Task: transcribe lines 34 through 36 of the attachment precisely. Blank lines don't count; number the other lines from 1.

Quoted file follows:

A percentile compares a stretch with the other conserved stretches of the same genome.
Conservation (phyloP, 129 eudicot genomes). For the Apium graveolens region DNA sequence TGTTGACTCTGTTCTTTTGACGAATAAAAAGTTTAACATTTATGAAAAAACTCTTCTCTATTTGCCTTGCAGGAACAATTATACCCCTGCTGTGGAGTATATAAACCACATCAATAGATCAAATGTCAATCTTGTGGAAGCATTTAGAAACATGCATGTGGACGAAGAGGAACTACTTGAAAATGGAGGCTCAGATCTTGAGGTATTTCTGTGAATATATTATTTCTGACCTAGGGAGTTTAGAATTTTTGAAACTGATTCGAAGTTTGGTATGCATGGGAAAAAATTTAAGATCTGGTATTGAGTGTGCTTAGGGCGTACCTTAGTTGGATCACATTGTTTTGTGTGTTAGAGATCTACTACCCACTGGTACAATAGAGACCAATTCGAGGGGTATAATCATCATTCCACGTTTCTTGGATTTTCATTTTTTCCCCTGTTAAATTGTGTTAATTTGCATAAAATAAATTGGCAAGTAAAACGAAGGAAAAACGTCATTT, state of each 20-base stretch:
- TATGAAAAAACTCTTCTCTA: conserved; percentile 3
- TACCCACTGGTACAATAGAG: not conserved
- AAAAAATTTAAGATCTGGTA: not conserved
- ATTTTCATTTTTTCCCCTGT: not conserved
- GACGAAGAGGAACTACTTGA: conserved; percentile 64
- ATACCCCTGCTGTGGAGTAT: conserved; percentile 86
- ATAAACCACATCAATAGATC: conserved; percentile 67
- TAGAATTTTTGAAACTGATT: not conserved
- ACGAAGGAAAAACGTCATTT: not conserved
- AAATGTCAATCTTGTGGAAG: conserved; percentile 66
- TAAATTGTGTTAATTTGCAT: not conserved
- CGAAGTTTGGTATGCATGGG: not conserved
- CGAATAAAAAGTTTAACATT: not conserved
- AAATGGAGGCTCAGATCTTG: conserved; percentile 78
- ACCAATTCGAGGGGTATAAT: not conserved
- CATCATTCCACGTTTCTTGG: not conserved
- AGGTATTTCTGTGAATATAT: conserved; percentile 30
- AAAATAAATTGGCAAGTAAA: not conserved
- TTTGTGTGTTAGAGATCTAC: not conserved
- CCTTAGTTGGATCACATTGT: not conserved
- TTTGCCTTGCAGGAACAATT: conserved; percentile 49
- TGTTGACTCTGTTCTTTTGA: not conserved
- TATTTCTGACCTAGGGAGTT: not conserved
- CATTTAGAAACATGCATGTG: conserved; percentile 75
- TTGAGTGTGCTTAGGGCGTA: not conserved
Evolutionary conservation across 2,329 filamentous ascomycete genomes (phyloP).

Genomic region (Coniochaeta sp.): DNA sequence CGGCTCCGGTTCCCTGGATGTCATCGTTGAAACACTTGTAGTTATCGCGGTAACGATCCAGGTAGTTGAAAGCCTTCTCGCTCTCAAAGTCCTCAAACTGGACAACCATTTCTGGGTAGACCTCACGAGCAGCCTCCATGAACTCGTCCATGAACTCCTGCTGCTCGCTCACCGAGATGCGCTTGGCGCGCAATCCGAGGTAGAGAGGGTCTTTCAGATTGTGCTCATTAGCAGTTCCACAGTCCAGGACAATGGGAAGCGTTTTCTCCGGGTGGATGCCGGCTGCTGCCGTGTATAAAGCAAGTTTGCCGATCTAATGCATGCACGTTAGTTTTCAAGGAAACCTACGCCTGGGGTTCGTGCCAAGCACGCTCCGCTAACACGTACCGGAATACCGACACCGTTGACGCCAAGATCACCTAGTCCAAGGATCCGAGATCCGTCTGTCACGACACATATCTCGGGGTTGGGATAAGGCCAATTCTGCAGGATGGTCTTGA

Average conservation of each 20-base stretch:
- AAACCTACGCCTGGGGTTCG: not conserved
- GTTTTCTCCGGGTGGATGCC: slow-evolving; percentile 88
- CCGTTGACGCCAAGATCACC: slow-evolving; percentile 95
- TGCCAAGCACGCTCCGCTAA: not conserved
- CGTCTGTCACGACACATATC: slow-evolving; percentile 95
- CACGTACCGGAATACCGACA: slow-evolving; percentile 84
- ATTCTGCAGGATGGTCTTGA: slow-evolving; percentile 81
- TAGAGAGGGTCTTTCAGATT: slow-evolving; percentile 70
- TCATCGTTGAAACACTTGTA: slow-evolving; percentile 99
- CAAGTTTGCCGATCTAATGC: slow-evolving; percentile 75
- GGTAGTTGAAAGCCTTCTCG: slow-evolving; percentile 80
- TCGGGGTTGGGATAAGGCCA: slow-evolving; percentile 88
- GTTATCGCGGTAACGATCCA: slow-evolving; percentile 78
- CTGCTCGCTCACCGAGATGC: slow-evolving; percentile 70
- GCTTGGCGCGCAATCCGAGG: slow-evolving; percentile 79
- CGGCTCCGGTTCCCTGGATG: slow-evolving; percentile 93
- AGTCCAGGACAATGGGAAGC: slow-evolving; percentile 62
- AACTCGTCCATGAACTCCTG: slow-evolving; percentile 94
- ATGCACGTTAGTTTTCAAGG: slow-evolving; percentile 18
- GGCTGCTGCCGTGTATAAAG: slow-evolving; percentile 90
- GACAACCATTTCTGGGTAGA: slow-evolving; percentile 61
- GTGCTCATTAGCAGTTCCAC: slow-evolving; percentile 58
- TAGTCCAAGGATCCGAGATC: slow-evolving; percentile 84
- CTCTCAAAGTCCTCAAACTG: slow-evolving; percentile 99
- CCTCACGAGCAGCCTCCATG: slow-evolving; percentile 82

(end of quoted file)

- TGCCAAGCACGCTCCGCTAA: not conserved
- CGTCTGTCACGACACATATC: slow-evolving; percentile 95
- CACGTACCGGAATACCGACA: slow-evolving; percentile 84